Oh, no! I'll go blind!

So this email from my friend Kira stunned me: "I had cataract surgery years ago, and it made a wonderful difference. You will enjoy seeing the world with new eyes!" 

What? Joy is a possible reaction to eye surgery?

From inside my bottomless pit, I could scarcely believe Kira's words. But they gave me hope. 

So I inched out of my wretched abyss, struggling to know how I too might "take flight / From dismal."

Tuesday, May 16, 2017

Tic Douloureux

One day in May 1954, my father staggered under a sharp, stabbing, incapacitating throb on the right side of his face. He felt like someone had smacked him with a hot poker.

The local doctor sent Dad to Mayo Clinic. "Tic douloureux is one of the most unbearable nerve disorders known to humans," the Mayo doctor said, "certainly more painful than a migraine headache, even more painful than childbirth." He set a date for surgery.

Dad returned to his top-floor hotel room in Rochester, Minnesota, to wait. He walked to the window. As he stared down at the street, he thought about jumping.

It wasn't just his tic douloureux. It was the Teamsters. 

True, Jimmy had not bothered him for several years, but Dad watched the little guy creep closer and closer to Nebraska. Along with Jimmy moved his gangsters. 

Wednesday, May 3, 2017

“Faster, Faster!”

I was still fifteen that May 1953 when the Harlan County Dam halted the Republican River and created a huge lake almost seven miles long.

Dad and I had looked forward to this day. Together we'd built a big wooden boat from a kit. I started hundreds of screws, and he finished them.

At last we launched the big boat. Out across the huge Harlan County Reservoir we spun! 

I took my turn with my sisters riding on the flat surfboard Dad towed behind the boat. 

How I loved the speed and the spray!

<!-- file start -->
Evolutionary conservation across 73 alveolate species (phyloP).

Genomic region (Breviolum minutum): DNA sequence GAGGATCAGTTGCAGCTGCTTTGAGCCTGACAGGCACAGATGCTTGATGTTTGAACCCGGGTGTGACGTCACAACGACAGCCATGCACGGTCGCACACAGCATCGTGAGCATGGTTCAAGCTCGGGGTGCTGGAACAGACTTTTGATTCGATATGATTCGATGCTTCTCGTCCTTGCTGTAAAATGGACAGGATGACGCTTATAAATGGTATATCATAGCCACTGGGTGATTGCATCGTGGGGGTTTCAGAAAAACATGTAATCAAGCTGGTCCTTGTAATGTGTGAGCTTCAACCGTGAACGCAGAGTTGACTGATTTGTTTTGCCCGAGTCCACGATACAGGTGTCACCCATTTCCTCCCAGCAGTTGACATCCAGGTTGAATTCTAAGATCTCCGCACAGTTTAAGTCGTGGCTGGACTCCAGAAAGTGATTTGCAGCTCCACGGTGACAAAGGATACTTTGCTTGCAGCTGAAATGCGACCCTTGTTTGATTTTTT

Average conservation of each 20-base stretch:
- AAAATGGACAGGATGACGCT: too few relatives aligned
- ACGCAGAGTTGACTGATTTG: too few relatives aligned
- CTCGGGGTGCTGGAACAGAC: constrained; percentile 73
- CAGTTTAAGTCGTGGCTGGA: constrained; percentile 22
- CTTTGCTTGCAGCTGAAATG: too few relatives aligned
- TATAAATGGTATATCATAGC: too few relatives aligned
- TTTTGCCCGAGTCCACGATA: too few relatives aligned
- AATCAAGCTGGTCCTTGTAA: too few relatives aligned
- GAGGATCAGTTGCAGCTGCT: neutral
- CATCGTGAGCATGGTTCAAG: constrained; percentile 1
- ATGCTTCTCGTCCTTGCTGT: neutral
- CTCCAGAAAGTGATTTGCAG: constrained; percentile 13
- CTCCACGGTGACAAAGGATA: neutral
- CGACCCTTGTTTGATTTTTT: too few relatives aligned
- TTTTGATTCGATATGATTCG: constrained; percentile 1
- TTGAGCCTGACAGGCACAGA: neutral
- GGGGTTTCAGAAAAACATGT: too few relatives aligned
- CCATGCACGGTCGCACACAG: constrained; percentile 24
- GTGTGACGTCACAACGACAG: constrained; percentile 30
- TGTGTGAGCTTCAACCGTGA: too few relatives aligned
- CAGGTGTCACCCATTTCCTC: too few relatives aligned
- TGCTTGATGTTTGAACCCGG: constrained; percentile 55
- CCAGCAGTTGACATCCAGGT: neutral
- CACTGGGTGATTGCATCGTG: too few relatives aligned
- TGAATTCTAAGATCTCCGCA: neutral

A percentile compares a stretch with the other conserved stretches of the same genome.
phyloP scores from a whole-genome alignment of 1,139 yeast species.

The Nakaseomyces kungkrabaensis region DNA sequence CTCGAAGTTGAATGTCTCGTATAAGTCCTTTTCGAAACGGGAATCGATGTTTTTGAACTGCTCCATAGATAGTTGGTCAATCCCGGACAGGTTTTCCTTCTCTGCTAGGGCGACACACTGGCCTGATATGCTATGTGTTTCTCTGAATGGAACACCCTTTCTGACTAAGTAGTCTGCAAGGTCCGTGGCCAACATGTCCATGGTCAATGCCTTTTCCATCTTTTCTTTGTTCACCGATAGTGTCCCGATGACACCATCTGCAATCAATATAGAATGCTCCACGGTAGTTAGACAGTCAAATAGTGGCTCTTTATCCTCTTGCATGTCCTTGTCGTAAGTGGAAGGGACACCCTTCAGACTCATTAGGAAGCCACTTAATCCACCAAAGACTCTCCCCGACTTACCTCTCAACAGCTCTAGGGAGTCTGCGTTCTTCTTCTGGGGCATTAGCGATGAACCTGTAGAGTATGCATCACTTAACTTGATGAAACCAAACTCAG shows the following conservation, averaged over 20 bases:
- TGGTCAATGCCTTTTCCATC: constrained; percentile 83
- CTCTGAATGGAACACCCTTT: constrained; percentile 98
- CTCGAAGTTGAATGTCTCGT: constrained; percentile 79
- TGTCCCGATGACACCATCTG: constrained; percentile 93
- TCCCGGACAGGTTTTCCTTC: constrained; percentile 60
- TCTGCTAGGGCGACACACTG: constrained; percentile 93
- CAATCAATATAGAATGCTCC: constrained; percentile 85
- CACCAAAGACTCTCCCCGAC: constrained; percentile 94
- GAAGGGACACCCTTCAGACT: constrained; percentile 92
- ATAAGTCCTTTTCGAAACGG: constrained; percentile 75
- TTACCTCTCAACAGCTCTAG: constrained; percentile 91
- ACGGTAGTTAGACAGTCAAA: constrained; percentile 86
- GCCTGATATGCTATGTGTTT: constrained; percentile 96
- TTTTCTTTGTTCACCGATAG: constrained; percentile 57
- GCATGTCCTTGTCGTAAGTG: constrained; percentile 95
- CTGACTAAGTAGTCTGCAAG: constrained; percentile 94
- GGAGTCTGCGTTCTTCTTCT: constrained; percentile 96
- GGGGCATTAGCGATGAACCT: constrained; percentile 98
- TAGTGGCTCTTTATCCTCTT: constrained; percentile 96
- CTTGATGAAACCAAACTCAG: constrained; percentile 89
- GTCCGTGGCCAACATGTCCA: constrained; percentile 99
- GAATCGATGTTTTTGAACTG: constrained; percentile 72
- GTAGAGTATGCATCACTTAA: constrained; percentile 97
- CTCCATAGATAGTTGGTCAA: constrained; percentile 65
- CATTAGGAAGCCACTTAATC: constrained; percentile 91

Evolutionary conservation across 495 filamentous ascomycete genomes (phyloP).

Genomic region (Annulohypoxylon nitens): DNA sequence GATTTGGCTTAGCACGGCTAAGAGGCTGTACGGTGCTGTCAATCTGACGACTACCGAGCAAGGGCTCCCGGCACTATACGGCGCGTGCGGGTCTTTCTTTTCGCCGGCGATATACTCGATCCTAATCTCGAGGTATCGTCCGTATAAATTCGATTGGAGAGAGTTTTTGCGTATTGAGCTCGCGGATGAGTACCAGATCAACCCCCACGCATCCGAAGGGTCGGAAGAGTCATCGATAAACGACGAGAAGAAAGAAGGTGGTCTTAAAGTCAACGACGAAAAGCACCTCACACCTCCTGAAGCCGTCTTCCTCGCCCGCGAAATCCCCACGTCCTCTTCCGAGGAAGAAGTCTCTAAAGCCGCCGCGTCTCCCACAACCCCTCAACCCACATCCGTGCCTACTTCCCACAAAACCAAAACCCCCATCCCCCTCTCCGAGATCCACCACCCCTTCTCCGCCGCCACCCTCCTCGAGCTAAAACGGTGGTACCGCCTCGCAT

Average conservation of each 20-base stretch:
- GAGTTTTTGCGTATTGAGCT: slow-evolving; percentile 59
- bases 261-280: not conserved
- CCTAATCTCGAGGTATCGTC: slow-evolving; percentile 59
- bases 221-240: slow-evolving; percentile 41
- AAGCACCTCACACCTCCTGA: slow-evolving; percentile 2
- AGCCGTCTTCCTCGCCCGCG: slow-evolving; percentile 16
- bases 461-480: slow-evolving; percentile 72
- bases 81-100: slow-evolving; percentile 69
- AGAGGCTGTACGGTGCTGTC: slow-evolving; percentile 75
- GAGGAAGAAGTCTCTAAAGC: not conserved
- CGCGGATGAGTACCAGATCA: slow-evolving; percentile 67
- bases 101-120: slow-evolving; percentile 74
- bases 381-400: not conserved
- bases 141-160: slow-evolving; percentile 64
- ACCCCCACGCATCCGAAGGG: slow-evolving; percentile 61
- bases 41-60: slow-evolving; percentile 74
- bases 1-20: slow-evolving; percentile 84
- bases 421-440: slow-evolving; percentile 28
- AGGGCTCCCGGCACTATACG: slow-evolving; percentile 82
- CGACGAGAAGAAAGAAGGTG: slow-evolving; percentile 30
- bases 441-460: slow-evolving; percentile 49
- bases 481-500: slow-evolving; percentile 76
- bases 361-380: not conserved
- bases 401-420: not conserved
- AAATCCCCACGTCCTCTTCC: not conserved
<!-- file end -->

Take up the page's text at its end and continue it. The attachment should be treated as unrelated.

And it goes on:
"Faster, faster," I screamed, and Dad would rev his big engine up, watch me fly across the glimmering water. 

Then he cut the engine and grinned as my surfboard slowly submerged, and I fought immersion.

  Coffey's Transfer at War with the Teamsters
A Daughter's Memoir             
by Marilyn June Coffey

Publication Date: July 30 
the date Hoffa "disappeared"

written for: a JoLt of CoFFeY 
 An Intermittent Newsletter
by Marilyn June Coffey

The author of:
A Cretan Cycle: "A single, sharp, funny story in verse" retells the Minotaur's myth 
Great Plains Patchwork: A lyric tale of the "wondrous strange" great plains
JackJack & JuneBug: A steamy, poignant love story (with Jack Loscutoff)
Mail-Order Kid: A popular biography of Teresa Martin, an orphan train rider
Marcella: A controversial, internationally published coming-of-age novel
Mas - tur - ba - tion: A rollicking tract on a "quite inexhaustible" subject
Pricksongs: A libidinous collection of tart poems from the turbulent sixties
That Punk Jimmy Hoffa: A memoir depicts how Coffey's father beat Hoffa
The Battle of Orleans: A documentary about a hotly disputed Marcella reading 
Thieves, Rascals & Sore Losers: Details the dirty deals that helped settle Nebraska

& publisher of Jack Loscutoff's latest books:
Aunt Gussie's Socks: A Russian-American based memoir (in fact and fiction)
A Line of Shorts: The breezy short stories and holy satires of an awesome wordsmith

Buy Coffey's & Loscutoff's books: